Living Too Long?
As we push for better health care and longer lives, Gregory Rodriguez writes that we should think about the societal consequences of having so many old people hanging around.
As we push for better health care and longer lives, Gregory Rodriguez writes that we should think about the societal consequences of having so many old people hanging around. "No one wants to die young. No one wants to face the last years of life infirm and fragile. But if Japan, where ancestors are revered, is plagued with unhappy seniors, what does it bode for us?" he asks. "You could make it to 100, with consequences as onerous as the ones you ate right and exercised to avoid."
A new study shows choosing to be active is a lot of work for our brains. Here are some ways to make it easier.
There's no shortage of science suggesting that exercise is good for your mental as well as your physical health — and yet for many of us, incorporating exercise into our daily routines remains a struggle. A new study, published in the journal Neuropsychologia, asks why. Shouldn't it be easier to take on a habit that is so good for us?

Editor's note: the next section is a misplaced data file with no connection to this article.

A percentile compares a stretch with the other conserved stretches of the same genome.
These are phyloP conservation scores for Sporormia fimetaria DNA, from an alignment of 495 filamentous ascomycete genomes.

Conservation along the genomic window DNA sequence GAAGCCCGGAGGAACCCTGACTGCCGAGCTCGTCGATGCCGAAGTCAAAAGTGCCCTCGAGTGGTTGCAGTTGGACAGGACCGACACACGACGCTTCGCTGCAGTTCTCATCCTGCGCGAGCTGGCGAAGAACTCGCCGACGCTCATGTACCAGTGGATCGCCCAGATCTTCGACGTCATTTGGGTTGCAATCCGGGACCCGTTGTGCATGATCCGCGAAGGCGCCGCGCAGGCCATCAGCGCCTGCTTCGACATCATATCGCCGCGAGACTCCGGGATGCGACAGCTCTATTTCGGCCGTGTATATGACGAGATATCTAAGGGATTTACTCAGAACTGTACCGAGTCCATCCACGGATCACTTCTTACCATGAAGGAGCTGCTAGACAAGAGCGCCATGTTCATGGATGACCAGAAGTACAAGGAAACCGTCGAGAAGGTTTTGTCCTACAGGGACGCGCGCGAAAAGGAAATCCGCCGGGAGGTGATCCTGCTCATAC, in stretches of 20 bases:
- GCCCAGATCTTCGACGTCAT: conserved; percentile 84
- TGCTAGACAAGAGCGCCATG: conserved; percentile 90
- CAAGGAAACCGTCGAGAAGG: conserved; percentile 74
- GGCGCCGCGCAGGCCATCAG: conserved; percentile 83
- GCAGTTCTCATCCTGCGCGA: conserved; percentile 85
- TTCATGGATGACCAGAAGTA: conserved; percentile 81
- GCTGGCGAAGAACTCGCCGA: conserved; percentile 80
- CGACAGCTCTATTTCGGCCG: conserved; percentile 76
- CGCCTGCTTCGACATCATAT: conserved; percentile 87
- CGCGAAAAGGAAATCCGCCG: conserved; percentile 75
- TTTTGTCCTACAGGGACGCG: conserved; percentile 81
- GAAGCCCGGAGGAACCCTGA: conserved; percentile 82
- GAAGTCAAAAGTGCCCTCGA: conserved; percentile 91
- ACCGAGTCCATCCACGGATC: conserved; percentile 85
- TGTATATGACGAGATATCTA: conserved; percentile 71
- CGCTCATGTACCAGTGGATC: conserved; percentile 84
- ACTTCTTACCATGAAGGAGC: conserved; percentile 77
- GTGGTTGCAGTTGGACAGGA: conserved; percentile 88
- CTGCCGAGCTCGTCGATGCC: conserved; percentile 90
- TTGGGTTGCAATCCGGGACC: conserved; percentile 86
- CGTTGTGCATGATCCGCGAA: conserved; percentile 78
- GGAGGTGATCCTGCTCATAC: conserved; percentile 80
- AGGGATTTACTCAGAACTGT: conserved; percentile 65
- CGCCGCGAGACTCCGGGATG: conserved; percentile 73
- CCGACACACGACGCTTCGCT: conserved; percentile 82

A glass of juice has as much sugar, ounce for ounce, as a full-calorie soda. And those vitamins do almost nothing.
Quick: think back to childhood (if you've reached the scary clown you've gone too far). What did your parents or guardians give you to keep you quiet? If you're anything like most parents, it was juice. But here's the thing: juice is bad for you.
The stories we tell define history. So who gets the mic in America?
- History is written by lions. But it's also recorded by lambs.
- In order to understand American history, we need to look at the events of the past as more prismatic than the narrative given to us in high school textbooks.
- Including different voices can paint a more full and vibrant portrait of America. Which is why more walks of American life can and should be storytellers.
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